They came dressed in their pajamas. Dozens of them. Last Saturday night, about 90 people entered the Rubin Museum of Art — a young museum devoted to exploring ancient Tibetan art, Buddhist philosophy, and modern scientific research — to sleep and dream, and have their dreams explained by psychoanalysts after they woke. Participants slept underneath works of art specifically chosen for them. They were told to bring their own bedding and toiletries. While some sought personal insight with the potential for future enlightenment, others simply wanted something unusual to do over the weekend.
A giant slumber party for adults, which organizers titled a “Dream-Over”, The Rubin’s event, which was the first of its kind, encouraged attendees to stop observing and start participating — albeit through slumber.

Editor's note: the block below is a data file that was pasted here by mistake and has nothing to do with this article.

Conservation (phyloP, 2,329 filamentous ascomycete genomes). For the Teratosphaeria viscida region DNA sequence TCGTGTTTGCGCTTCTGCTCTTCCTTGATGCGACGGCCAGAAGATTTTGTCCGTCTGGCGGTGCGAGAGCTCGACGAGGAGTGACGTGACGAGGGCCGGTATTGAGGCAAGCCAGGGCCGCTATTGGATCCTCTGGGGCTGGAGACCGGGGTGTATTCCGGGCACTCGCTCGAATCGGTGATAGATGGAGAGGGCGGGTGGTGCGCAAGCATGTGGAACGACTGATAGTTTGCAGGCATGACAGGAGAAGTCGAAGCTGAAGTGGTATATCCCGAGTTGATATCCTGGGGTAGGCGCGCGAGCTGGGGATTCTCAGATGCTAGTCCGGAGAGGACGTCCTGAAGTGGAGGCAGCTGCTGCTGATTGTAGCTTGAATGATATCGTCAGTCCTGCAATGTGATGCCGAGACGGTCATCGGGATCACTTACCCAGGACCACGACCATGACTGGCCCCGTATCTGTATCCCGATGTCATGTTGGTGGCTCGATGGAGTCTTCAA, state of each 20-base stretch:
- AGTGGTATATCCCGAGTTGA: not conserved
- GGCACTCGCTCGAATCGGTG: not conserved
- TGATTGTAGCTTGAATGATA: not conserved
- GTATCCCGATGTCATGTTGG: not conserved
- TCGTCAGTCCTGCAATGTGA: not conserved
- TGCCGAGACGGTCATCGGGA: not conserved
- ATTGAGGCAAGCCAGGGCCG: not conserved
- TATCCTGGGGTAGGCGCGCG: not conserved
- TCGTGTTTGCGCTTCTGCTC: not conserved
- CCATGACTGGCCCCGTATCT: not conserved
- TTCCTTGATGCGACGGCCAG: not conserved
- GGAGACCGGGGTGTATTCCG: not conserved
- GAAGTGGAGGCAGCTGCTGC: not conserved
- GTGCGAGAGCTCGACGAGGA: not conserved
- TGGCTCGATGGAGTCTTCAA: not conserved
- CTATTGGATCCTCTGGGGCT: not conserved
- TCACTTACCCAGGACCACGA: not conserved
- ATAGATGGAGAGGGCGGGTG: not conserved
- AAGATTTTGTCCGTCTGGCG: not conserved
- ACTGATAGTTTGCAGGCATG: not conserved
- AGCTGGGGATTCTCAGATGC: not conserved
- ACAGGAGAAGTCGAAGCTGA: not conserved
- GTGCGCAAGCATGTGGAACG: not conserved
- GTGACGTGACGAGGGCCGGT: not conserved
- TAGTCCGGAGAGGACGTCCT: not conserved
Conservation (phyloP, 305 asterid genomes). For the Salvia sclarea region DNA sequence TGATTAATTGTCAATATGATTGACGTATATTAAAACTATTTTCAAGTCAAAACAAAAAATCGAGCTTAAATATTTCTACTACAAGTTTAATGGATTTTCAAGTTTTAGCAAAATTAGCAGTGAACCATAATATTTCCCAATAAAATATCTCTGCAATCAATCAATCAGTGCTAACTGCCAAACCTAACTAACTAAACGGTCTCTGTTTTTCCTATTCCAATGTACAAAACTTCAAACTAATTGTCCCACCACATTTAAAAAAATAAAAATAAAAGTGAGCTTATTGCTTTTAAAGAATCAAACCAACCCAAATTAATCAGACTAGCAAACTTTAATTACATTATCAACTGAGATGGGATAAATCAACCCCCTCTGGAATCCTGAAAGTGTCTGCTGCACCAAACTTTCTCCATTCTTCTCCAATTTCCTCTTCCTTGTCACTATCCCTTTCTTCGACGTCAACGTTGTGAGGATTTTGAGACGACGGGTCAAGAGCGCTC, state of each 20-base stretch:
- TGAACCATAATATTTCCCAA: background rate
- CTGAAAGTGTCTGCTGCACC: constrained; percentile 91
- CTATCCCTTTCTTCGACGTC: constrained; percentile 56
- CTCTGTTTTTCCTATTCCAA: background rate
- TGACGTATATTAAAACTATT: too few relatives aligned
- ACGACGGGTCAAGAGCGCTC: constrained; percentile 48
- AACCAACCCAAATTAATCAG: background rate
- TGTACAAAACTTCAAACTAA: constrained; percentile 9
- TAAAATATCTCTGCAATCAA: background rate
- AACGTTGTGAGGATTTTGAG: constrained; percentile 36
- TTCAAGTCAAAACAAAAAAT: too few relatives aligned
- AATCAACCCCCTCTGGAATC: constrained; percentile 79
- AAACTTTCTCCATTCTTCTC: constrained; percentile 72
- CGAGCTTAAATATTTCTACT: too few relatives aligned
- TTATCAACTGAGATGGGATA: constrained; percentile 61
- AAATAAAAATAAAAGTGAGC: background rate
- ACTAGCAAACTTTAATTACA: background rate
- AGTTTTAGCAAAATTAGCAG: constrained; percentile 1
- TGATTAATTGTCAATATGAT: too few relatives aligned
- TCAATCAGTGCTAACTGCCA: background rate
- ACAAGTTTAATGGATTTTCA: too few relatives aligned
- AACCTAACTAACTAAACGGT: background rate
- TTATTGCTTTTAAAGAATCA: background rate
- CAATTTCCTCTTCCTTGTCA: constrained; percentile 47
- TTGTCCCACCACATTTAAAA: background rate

Shortly after 9:00pm, participants began to arrive. Most were women. They were immediately escorted to a reserved space on one of the museum’s six floors and introduced to the painting or statute they’d be spending the night with. They were told to get acquainted. “In a way, this is a blind date with a piece of art,” said Dawn Eshelman, programming manager at the Rubin, located in Manhattan’s Chelsea neighborhood.
Some meditated, some took notes, some looked and wondered. Weeks prior, participants had signed a waiver that required them to disclose important life occurrences and their favorite color. Event coordinators then used this information to match each participant with a work that both parties hoped would bring about the most vivid dreaming. Despite the palpable excitement, the museum was quiet. The general attitude remained reverent amongst the abundance of strangers in nightgowns and sleeping bags.